Drugs Details

Drugs Info of Havrix, Vaqta
Drugs Details
  • Drugs Type  : FDA
  • Date : 31st Jan 2015 05:01 am
  • Brand Name : Havrix, Vaqta
  • Generic Name :  hepatitis A adult vaccine (Pronunciation: HEP a TYE tis)
Descriptions

VAQTA is an inactivated whole virus vaccine derived from hepatitis A virus grown in cell culture in human MRC-5 diploid fibroblasts. It contains inactivated virus of a strain which was originally derived by further serial passage of a proven attenuated strain. The virus is grown, harvested, purified by a combination of physical and high performance liquid chromatographic techniques developed at the Merck Research Laboratories, formalin inactivated, and then adsorbed onto amorphous aluminum hydroxyphosphate sulfate.

VAQTA is a sterile suspension for intramuscular injection. One milliliter of the vaccine contains approximately 50U of hepatitis A virus antigen, which is purified and formulated without a preservative. Within the limits of current assay variability, the 50U dose of VAQTA contains less than 0.1 mcg of nonviral protein, less than 4 x 10–6 mcg of DNA, less than 10–4 mcg of bovine albumin, and less than 0.8 mcg of formaldehyde. Other process chemical residuals are less than 10 parts per billion (ppb), including neomycin.

Each 0.5-mL pediatric dose contains 25U of hepatitis A virus antigen and adsorbed onto approximately 0.225 mg of aluminum provided as amorphous aluminum hydroxyphosphate sulfate, and 35 mcg of sodium borate as a pH stabilizer, in 0.9% sodium chloride.

Each 1-mL adult dose contains 50U of hepatitis A virus antigen and adsorbed onto approximately 0.45 mg of aluminum provided as amorphous aluminum hydroxyphosphate sulfate, and 70 mcg of sodium borate as a pH stabilizer, in 0.9% sodium chloride.

What are the possible side effects of hepatitis A vaccine (Havrix, Vaqta)?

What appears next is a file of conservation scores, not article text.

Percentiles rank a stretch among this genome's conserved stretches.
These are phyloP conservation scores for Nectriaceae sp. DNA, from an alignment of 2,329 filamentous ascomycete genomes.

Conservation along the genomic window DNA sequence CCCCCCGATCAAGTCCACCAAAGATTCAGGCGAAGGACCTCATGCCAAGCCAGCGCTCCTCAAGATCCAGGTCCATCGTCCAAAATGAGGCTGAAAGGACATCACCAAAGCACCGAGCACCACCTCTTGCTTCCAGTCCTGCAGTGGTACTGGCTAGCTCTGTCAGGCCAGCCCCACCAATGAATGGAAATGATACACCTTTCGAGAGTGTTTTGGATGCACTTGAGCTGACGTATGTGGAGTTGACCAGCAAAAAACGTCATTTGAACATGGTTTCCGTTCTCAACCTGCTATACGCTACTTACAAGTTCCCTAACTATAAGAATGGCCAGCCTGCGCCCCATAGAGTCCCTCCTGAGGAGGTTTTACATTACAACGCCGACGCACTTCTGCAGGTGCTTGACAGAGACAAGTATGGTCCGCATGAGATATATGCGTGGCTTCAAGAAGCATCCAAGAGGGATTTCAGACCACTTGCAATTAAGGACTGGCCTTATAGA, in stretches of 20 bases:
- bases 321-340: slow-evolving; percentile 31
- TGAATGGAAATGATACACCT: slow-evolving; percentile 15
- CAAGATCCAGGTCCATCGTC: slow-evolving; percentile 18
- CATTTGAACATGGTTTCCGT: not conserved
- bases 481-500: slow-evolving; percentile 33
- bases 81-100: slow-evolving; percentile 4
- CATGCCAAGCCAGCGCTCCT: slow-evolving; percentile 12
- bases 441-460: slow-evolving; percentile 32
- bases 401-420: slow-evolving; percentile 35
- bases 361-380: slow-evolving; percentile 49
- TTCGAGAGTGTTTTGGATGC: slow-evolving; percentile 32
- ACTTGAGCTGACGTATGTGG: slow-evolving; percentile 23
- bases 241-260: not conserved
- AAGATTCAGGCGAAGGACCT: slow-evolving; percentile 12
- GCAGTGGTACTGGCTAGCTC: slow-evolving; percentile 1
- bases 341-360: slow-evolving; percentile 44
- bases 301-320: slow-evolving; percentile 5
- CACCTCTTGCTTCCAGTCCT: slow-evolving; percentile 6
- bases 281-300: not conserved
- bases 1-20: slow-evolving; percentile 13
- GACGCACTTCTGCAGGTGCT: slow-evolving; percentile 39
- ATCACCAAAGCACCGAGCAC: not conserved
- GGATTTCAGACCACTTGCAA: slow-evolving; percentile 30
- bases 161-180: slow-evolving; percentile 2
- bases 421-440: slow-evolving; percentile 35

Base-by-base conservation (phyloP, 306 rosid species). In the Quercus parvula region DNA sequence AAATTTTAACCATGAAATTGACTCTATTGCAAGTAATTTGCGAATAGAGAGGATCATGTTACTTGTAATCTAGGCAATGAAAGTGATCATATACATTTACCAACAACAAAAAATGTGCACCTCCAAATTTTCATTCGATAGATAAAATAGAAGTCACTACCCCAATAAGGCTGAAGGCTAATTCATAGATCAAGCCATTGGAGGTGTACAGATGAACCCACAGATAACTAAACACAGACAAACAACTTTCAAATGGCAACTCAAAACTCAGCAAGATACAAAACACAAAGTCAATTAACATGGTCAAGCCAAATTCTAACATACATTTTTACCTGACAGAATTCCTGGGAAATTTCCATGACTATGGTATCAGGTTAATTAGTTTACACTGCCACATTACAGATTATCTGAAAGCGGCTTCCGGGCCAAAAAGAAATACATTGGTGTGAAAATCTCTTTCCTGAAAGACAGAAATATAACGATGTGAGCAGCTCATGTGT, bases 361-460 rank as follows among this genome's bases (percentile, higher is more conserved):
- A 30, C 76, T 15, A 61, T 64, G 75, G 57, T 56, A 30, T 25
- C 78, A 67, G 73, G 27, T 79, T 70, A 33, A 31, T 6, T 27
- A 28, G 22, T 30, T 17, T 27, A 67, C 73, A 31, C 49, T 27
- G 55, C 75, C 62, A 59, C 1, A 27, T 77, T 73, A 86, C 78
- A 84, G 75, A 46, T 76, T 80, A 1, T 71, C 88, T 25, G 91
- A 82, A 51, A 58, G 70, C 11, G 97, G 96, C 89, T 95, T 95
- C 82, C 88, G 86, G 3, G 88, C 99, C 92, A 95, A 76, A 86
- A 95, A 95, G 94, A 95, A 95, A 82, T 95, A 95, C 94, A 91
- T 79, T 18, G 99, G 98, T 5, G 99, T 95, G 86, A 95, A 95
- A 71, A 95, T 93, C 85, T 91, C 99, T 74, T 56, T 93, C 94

You should not receive a booster vaccine if you have ever had a life-threatening allergic reaction after the first shot.

Keep track of any and all side effects you have after receiving this vaccine. When you receive a booster dose, you will need to tell the doctor if the previous shots caused any side effects.

Becoming infected with hepatitis A is much more dangerous to your health than receiving the vaccine to protect against it. Like any medicine, this vaccine can cause side effects, but the risk of serious side effects is extremely low.

Call your doctor at...

Read All Potential Side Effects and See Pictures of Vaqta »

What are the precautions when taking hepatitis a vaccine, inactivated (Vaqta)?

Before getting hepatitis A vaccine, tell your doctor or pharmacist if you are allergic to it; or if you have any other allergies. This product may contain inactive ingredients (such as neomycin, formalin, latex in some vials/prefilled syringes), which can cause allergic reactions or other problems. Talk to your pharmacist for more details.

Before using this medication, tell your doctor or pharmacist your medical history, especially of: bleeding problems (such as hemophilia, low platelets, anticoagulant treatment), current illness with fever.

If you have decreased immune function from other medications (see also Drug Interactions) or other illness (such as HIV, leukemia, lymphoma, other cancer), your body may not make enough antibodies to protect you from hepatitis A...

Read All Potential Precautions of Vaqta »


This monograph has been modified to include the generic and brand name in many instances.

Indications

Indications And Use

VAQTA® [Hepatitis A Vaccine, Inactivated] is indicated for the prevention of disease caused by hepatitis A virus (HAV) in persons 12 months of age and older. The primary dose should be given at least 2 weeks prior to expected exposure to HAV.

Dosage Administration

FOR INTRAMUSCULAR ADMINISTRATION ONLY.

Dosage And Schedule

Children/Adolescents (12 months through 18 years of age)

The vaccination schedule consists of a primary 0.5-mL dose administered intramuscularly, and a 0.5-mL booster dose administered intramuscularly 6 to 18 months later.

Adults (19 years of age and older)

The vaccination schedule consists of a primary 1-mL dose administered intramuscularly, and a 1-mL booster dose administered intramuscularly 6 to 18 months later.

Booster Immunization Following Another Manufacturer's Hepatitis A Vaccine

A booster dose of VAQTA may be given at 6 to 12 months following a primary dose of HAVRIX [see Clinical Studies].

Preparation And Administration